Tokyo

Restaurants in Tokyo

Innovation is the trump card of restaurants in Tokyo. All kinds of sea creatures, from sea urchin and crab to eel and stingray, are apt to wind up on your plate. Noodles, from ramen to soba and more, abound.
One of the best restaurants in Tokyo is Nodaiwa. Not far from Edogawa Park, this shop serves some of the best unagi (eel) dishes—so good in fact, that the line often stretches well past the door. If you want to try your hand at Japanese cooking, visit the Tsukiji Fish Market, known as Japan's Kitchen. It's the world's largest seafood market and moves at lightning speed. If you're dedicated, you can wake early to watch the tuna auction get underway at four o'clock in the morning.
For a break from the typical Tokyo restaurant, consider Union Square Tokyo and Pierre Gagnaire à Tokyo. Union Square Tokyo puts a Western spin on traditional dishes in the Tokyo midtown area. Meanwhile, French chef Pierre Gagnaire runs his namesake restaurant on the 36th floor of the Intercontinental Hotel.

Kurkku Kitchen is part of Tokyo's budding green scene. Located in a modern, two-story glass and wood, architect-designed building with a turf roof, the restaurant focuses on organic produce and meat prepared with a French flair (although the restaurant's name is Finnish for a type of pickle).

The Scene: In Tokyo’s Akasaka district behind an unmarked door, whose only “sign” is engraved on the door handle, is one of the world’s smallest fine restaurants—with only two tables.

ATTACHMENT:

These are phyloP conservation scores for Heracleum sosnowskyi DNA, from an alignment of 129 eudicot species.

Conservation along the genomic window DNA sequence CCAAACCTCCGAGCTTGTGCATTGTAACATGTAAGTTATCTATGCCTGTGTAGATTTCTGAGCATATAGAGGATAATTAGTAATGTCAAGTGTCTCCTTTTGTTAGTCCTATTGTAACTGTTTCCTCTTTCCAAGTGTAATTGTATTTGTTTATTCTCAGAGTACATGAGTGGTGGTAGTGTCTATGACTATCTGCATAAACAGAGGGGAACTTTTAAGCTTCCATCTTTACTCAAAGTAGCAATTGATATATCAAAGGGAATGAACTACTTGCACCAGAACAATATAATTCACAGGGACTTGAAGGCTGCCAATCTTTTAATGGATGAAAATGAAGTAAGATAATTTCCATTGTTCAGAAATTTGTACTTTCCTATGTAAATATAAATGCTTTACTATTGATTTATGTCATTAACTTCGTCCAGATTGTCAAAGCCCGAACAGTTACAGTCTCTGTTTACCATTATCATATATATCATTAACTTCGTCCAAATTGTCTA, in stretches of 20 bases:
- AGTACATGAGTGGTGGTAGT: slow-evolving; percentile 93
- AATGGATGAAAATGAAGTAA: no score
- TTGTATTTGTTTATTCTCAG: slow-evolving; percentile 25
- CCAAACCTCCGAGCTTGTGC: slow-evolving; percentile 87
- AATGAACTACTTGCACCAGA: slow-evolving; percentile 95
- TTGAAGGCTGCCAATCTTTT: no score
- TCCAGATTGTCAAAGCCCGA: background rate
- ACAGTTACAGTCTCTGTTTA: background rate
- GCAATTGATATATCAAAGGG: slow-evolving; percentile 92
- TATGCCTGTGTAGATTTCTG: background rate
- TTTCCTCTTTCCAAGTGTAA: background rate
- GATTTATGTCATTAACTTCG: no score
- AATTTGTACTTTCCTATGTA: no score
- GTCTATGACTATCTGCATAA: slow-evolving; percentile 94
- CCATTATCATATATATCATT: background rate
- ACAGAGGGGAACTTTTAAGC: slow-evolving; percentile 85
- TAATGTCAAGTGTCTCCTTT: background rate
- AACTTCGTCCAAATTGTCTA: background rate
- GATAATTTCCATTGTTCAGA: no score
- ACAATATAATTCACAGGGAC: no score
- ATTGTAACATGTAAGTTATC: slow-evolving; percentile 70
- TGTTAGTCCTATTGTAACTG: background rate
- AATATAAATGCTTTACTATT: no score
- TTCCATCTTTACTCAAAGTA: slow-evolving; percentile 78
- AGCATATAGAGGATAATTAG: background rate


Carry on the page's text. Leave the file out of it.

Lyonnais legend Paul Bocuse's first restaurant outside France occupies the National Art Center's stunning glass-and-steel lobby. It sits atop a three-story inverted concrete cone, but delivers down-to-earth brasserie fare, such as whitefish-mousseline quenelles in a bisque sauce.

The quintessential izakaya (Japanese tapas bar) in the heart of Tokyo’s shitamachi (old downtown) area is a third-generation, six-decades-old restaurant.

Sequestered on a side street between the edgy fashion districts of Harajuku and Aoyama, this tiny, cheerful yakitori restaurant provides welcome relief for famished shoppers roaming nearby Omotesando Hills. Free-range Nagoya Cochin chicken, a tender breed, is the specialty here.

The devotion of affluent sophisticates has made owner Kazuhiko Kinoshita a star and kept the 32 seats booked far in advance.

Located on the seventh floor of the Four Seasons Hotel in Marunouchi, Ekki is distinguished by its casual design (contemporary black lacquer furniture, upholstered banquettes) and an international menu that includes Japanese specialties such as Waygu beef, Hokkaido scallops, and creative interpre